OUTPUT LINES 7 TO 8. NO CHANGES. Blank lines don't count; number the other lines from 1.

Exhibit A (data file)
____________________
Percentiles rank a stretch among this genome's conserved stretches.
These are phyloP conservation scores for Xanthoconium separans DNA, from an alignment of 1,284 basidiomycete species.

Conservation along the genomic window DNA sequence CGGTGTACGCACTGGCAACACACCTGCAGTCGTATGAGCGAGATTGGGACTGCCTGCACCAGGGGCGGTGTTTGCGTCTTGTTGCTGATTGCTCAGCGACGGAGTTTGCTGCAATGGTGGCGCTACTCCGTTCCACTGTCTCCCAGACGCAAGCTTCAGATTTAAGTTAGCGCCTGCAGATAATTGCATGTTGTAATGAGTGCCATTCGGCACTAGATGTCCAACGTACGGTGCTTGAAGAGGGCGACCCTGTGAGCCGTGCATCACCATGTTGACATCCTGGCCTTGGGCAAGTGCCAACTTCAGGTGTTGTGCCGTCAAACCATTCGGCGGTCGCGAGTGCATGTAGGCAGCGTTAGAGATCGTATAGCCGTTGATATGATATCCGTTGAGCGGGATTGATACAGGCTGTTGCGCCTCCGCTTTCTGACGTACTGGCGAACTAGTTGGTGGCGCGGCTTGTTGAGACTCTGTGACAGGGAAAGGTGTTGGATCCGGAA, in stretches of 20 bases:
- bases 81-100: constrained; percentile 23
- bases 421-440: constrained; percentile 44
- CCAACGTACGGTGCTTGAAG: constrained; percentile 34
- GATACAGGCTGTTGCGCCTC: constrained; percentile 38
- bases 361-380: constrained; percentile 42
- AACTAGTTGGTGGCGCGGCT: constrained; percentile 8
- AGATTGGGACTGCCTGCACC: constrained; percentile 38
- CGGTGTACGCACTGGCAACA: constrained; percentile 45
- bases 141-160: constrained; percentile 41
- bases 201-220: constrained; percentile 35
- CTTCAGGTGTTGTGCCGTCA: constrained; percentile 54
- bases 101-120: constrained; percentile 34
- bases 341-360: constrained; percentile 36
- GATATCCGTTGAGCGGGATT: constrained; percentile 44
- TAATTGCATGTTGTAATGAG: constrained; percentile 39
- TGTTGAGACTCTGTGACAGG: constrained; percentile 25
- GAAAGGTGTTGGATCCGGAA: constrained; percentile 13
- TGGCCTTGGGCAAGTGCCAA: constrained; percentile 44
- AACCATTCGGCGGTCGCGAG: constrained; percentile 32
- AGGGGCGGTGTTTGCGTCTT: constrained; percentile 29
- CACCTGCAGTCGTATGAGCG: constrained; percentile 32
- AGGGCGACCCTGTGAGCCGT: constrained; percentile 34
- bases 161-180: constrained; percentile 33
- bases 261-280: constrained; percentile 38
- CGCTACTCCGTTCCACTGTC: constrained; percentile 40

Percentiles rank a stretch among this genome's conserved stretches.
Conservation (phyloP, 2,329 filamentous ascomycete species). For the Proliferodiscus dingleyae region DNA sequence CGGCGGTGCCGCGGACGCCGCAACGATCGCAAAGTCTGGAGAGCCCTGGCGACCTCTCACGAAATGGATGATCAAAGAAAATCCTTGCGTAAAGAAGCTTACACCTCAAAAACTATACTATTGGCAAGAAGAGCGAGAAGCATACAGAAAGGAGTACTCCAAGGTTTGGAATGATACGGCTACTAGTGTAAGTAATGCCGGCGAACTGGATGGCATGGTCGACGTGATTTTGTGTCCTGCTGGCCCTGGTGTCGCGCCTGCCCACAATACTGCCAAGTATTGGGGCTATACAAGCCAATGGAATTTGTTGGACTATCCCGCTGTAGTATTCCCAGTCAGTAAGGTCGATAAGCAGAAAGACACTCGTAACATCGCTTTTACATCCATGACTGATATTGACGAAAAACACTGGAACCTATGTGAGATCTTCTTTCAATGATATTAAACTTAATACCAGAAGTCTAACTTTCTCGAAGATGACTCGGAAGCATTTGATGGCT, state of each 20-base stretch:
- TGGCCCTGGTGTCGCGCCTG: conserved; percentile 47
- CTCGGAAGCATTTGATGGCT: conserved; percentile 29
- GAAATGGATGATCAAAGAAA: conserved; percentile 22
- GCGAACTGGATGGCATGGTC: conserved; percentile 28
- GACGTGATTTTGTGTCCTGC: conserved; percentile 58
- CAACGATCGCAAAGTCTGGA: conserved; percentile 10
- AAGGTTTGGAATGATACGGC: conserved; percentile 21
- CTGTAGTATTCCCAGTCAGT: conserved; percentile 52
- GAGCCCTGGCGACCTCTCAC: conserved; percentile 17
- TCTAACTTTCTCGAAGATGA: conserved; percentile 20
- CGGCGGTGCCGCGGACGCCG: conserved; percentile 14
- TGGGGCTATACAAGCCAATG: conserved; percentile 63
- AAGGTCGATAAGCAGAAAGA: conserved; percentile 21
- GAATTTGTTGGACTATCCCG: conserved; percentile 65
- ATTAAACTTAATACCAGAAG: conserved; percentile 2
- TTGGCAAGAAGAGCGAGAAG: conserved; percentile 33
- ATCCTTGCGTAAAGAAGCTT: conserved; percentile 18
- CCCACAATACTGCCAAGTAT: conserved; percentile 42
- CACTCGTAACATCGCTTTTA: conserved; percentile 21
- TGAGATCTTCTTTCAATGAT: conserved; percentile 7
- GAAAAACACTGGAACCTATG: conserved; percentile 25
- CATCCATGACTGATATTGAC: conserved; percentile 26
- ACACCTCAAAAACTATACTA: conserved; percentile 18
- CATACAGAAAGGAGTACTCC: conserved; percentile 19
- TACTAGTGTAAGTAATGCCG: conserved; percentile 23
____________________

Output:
- GATACAGGCTGTTGCGCCTC: constrained; percentile 38
- bases 361-380: constrained; percentile 42